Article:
Because I was “connected” with SNCC and “participated in anti-war and anti-draft demonstrations” and “urged civil disobedience,” the FBI put me on its “Agitator Index” in 1969. I was later upgraded to “Priority III of the Security Index,” whatever that meant.
To this day, I remain tickled by parts of the file.
Despite its overweening interest in what I said and what I did and with whom I associated, the FBI never actually interviewed me. Why? “There is no indication that an interview of WHITMAN would prove productive, and it is believed that an interview of WHITMAN would not be prudent.”
My high school in Dedham, Mass., informed Hoover & Co. that I was “generally considered to be a good campus citizen and a good student.”
Presumptuously, J. Edgar’s intensely anti-Communist agency labeled me as a “non-Communist Party (CP) member.” Accuracy demands should that I have been described as “a Democratic Party (DP) member,” but that wasn’t the agency’s purpose.
Also odd was the entry: “At the time of Reverend PHILIP BERRIGAN’s arrest in New York City on 4/20/70, he had in his possession the name of captioned subject. The significance of WHITMAN’S name in BERRIGAN’S address book is unknown.”
In a May 1971 memo, the Baltimore FBI office reported, “this case is being placed in a closed status by the Baltimore Division.” For whatever reason, they had tired of me.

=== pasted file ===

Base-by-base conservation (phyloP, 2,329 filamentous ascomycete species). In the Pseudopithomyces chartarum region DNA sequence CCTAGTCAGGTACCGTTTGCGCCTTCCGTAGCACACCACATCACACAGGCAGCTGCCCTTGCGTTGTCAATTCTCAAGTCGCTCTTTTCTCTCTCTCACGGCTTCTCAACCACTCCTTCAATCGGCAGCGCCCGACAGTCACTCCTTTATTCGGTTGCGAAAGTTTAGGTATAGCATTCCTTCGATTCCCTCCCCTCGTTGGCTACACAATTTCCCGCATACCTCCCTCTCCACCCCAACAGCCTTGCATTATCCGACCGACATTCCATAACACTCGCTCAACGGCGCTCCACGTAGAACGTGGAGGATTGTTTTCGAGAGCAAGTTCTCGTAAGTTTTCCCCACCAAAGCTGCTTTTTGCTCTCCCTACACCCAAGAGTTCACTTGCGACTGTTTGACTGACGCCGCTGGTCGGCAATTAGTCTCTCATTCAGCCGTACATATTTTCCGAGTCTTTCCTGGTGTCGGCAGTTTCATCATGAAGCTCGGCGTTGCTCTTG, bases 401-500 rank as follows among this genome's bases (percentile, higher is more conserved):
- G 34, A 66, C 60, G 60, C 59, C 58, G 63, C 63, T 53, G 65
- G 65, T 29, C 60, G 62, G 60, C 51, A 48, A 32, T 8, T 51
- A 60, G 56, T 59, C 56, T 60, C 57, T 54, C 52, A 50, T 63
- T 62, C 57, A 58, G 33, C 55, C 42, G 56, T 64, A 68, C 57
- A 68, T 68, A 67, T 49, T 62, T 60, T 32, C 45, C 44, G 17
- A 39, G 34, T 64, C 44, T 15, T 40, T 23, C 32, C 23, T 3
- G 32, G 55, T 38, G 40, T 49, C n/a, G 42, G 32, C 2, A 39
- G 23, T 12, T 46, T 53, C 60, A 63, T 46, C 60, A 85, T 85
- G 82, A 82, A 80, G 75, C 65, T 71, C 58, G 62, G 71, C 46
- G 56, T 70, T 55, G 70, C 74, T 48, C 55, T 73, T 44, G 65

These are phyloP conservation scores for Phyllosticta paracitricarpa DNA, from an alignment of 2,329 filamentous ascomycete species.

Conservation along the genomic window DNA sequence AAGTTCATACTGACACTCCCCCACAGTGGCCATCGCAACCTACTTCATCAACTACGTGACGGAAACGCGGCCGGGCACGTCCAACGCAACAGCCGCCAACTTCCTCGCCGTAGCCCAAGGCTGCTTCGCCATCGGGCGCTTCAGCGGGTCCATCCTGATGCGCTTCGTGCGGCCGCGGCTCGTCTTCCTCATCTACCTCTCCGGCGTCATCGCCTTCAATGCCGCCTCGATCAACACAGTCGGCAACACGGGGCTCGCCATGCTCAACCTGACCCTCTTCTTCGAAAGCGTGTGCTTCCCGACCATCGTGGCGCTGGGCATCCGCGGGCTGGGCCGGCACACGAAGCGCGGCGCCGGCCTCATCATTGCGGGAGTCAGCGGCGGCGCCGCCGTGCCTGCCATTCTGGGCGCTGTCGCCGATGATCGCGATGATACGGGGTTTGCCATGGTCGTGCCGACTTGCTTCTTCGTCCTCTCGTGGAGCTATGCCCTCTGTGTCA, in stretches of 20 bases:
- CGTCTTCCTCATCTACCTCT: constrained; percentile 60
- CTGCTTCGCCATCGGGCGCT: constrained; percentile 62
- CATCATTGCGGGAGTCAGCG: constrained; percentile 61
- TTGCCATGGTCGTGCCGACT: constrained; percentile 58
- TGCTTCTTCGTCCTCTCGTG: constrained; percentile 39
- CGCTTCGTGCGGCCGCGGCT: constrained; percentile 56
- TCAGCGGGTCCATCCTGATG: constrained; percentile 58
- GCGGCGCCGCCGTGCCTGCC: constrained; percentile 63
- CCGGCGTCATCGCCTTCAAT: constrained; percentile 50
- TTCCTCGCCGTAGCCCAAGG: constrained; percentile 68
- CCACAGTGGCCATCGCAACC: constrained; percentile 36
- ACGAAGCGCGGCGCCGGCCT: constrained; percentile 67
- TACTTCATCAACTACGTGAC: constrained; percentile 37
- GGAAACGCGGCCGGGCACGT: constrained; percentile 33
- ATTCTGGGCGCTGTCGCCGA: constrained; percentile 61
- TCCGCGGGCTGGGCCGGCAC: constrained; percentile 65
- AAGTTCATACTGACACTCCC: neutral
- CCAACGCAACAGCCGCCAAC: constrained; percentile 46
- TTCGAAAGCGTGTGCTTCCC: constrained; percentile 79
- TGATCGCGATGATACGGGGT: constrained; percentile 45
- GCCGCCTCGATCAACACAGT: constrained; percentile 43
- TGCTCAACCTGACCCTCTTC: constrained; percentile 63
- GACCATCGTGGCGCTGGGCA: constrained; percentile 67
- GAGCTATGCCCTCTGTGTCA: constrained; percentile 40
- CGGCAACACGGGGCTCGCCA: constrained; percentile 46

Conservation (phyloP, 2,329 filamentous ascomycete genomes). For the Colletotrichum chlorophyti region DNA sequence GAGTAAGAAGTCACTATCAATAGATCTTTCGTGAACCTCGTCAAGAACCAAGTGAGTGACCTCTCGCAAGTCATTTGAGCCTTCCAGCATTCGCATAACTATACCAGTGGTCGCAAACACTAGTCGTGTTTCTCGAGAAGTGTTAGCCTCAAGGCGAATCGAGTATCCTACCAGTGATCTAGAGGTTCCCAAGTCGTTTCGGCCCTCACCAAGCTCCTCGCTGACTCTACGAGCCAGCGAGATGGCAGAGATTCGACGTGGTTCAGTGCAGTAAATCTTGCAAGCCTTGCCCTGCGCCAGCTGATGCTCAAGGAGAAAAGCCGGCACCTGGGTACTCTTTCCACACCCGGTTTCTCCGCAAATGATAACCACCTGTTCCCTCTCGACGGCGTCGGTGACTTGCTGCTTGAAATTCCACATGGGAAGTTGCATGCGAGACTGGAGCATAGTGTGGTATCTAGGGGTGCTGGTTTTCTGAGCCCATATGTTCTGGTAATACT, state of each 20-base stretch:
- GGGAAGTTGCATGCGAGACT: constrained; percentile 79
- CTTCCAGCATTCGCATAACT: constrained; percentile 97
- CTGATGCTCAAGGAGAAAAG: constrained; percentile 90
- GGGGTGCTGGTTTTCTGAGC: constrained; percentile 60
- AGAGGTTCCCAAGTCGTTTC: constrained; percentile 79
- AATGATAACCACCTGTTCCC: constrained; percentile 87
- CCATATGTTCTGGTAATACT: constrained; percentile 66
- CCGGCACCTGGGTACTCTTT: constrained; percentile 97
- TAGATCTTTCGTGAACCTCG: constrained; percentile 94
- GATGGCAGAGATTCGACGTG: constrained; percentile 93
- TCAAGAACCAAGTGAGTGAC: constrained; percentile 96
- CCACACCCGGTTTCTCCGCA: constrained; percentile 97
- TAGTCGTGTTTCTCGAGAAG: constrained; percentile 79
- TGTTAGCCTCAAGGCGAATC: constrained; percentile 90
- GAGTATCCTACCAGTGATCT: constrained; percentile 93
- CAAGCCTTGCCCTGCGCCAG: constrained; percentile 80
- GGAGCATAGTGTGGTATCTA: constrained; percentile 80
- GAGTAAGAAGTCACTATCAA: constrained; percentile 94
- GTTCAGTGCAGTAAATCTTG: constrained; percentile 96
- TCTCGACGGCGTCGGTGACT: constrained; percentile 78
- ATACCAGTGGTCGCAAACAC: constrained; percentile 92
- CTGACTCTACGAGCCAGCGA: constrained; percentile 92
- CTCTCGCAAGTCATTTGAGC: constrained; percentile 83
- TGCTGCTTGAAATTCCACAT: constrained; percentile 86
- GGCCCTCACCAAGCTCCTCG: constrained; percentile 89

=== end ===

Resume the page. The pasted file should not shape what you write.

As it related to me, COINTELPRO never reached “Gestapo” level. Those anonymous informers just watched and watched and reported and reported.
Spies and snitches never prevented me from speaking out, writing, demonstrating, and organizing. Didn’t prevent me from shepherding newspaper and TV reporters to Catonsville to witness the Berrigans’ raid on the draft board. Didn’t stop me from organizing and joining numerous anti-war and civil rights protests, including civil disobedience. COINTELPRO just watched and reported — just creepy when you think about it.
Once-burned, twice shy, eh? During the COINTELPRO years, the FBI spied on thousands of activists using informers, typewriters, telephones, and index cards. It created long lists of so-called subversives and put them on its “Agitator Index” and “Security Index.” But, given 2022-level technologies, the agency’s spy powers are limitless.
A new version of COINTELPRO can happen again, anytime, and a new generation of fired-up constitutional activists may find it already has.
Gren Whitman has been a leader in neighborhood, umbrella, public interest, and political groups and committees, and worked for civil rights and anti-war organizations. He is now retired and lives in Rock Hall, MD.